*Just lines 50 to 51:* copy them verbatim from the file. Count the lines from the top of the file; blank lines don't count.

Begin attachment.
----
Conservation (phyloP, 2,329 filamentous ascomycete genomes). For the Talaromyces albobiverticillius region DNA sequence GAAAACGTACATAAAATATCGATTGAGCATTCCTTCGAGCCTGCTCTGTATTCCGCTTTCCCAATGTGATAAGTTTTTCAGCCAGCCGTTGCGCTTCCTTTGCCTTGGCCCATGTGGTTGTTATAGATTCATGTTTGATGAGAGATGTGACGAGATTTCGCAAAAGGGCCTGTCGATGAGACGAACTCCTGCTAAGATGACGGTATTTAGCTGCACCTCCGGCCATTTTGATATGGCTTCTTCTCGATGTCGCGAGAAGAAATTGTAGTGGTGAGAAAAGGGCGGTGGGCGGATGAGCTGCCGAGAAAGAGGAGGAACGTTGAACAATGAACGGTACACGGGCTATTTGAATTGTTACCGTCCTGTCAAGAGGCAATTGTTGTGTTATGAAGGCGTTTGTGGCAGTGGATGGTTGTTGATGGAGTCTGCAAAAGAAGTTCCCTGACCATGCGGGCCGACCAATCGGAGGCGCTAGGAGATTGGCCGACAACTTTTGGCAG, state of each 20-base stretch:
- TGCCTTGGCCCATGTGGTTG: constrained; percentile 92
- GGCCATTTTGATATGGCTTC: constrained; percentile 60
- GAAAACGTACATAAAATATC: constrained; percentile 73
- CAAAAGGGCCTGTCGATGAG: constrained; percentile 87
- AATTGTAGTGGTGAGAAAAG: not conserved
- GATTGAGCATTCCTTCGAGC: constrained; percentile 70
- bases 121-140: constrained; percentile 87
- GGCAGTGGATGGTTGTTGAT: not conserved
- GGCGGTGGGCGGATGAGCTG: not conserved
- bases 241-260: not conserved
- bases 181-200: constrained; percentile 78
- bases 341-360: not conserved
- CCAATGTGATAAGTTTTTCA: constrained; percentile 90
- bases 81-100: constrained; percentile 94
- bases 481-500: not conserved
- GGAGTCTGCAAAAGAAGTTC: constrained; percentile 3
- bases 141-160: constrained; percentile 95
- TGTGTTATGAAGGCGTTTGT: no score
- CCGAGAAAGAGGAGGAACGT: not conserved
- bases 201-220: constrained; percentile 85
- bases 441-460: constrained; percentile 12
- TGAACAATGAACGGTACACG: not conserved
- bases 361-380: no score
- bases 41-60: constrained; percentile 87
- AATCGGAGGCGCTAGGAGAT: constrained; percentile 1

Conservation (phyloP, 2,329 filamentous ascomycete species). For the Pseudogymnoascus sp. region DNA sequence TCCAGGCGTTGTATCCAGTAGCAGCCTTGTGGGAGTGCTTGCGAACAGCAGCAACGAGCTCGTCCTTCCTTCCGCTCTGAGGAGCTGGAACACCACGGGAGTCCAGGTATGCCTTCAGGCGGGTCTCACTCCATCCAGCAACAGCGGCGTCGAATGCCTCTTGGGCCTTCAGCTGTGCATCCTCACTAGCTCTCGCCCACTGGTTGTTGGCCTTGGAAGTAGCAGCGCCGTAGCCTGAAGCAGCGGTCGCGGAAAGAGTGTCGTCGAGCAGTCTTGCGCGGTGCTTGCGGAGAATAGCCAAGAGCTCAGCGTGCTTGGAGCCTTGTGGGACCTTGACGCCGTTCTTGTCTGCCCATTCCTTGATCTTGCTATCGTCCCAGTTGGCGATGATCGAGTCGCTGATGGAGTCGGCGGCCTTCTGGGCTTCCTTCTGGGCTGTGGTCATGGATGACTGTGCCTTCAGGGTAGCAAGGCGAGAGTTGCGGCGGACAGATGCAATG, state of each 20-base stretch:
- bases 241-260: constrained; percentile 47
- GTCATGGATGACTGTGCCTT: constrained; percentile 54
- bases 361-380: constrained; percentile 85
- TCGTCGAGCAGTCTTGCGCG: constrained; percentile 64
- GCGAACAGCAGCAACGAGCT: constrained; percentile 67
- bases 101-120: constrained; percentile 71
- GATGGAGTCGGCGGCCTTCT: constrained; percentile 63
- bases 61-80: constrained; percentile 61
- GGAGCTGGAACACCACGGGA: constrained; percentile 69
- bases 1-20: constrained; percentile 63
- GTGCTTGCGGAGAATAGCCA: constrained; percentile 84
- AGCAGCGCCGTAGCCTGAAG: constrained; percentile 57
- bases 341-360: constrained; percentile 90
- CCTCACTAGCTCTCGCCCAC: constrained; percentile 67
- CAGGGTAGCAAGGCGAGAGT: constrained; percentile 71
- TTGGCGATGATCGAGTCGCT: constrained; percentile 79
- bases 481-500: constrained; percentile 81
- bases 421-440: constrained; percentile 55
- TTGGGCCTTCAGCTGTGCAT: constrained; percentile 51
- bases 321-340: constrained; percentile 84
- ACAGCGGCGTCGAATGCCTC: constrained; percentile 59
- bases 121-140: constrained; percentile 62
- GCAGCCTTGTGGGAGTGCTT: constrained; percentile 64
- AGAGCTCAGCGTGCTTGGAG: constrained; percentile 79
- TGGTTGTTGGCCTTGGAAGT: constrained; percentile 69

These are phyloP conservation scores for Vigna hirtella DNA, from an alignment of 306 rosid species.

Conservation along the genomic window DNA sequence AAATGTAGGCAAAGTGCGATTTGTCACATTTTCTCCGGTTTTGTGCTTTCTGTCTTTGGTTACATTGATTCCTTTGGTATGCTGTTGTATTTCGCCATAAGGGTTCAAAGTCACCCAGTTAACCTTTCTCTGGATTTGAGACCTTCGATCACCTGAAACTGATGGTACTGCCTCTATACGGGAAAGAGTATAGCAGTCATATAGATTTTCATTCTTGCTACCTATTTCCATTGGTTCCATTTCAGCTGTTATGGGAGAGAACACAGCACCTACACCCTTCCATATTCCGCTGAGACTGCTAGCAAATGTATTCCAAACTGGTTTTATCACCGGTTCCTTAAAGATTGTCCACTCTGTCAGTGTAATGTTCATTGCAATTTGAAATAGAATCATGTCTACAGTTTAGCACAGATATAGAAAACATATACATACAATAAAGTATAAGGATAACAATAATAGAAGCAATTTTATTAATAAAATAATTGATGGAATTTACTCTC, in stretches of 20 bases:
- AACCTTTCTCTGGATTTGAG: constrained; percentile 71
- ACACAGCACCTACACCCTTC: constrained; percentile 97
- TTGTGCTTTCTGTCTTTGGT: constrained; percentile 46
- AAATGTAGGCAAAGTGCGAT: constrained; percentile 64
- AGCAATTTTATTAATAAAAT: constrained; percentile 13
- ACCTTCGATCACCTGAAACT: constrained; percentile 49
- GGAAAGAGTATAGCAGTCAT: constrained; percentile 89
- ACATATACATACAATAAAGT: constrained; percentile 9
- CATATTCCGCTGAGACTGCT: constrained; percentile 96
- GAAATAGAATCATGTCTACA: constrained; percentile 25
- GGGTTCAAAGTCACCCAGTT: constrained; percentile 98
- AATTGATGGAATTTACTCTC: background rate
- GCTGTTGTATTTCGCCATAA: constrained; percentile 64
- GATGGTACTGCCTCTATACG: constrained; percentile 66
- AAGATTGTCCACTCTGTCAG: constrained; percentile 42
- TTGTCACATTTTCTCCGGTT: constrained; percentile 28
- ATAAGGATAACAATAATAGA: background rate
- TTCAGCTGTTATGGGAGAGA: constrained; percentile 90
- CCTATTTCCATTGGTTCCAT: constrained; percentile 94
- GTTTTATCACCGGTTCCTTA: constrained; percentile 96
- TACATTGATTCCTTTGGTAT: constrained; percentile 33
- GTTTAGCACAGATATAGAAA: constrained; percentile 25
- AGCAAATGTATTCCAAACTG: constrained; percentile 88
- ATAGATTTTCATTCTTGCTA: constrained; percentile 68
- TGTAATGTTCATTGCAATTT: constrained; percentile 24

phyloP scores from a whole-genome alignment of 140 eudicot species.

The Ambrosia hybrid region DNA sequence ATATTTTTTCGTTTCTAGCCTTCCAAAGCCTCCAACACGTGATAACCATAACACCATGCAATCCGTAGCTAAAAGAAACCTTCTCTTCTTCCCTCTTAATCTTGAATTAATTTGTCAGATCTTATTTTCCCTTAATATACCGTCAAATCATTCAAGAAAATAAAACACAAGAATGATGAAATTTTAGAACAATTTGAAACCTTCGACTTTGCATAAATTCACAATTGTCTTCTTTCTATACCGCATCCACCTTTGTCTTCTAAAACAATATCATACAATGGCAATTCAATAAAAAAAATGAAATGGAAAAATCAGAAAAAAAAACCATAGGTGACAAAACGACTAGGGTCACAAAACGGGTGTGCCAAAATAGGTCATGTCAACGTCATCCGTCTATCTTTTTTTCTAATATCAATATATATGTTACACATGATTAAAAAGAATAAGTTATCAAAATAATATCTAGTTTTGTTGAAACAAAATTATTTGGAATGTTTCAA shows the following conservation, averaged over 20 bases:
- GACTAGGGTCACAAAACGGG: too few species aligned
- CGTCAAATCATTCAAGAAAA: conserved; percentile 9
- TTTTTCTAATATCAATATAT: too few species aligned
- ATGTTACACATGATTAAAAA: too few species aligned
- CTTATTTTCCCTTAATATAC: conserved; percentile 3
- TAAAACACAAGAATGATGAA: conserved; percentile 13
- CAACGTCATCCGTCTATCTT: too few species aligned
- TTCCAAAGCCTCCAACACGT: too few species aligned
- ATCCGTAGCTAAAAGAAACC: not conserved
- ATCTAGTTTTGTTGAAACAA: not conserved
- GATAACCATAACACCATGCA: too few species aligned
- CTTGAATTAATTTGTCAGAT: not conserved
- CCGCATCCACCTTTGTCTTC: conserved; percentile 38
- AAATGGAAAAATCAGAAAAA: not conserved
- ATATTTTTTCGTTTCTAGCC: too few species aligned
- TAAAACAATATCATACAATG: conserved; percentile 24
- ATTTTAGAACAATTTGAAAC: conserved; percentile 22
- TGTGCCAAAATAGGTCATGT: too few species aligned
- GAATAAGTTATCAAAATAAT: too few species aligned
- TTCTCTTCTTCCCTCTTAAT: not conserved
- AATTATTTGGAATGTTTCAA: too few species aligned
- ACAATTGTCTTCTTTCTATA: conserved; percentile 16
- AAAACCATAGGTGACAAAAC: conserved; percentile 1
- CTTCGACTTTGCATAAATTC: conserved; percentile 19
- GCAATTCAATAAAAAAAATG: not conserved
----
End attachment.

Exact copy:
- GCAGCCTTGTGGGAGTGCTT: constrained; percentile 64
- AGAGCTCAGCGTGCTTGGAG: constrained; percentile 79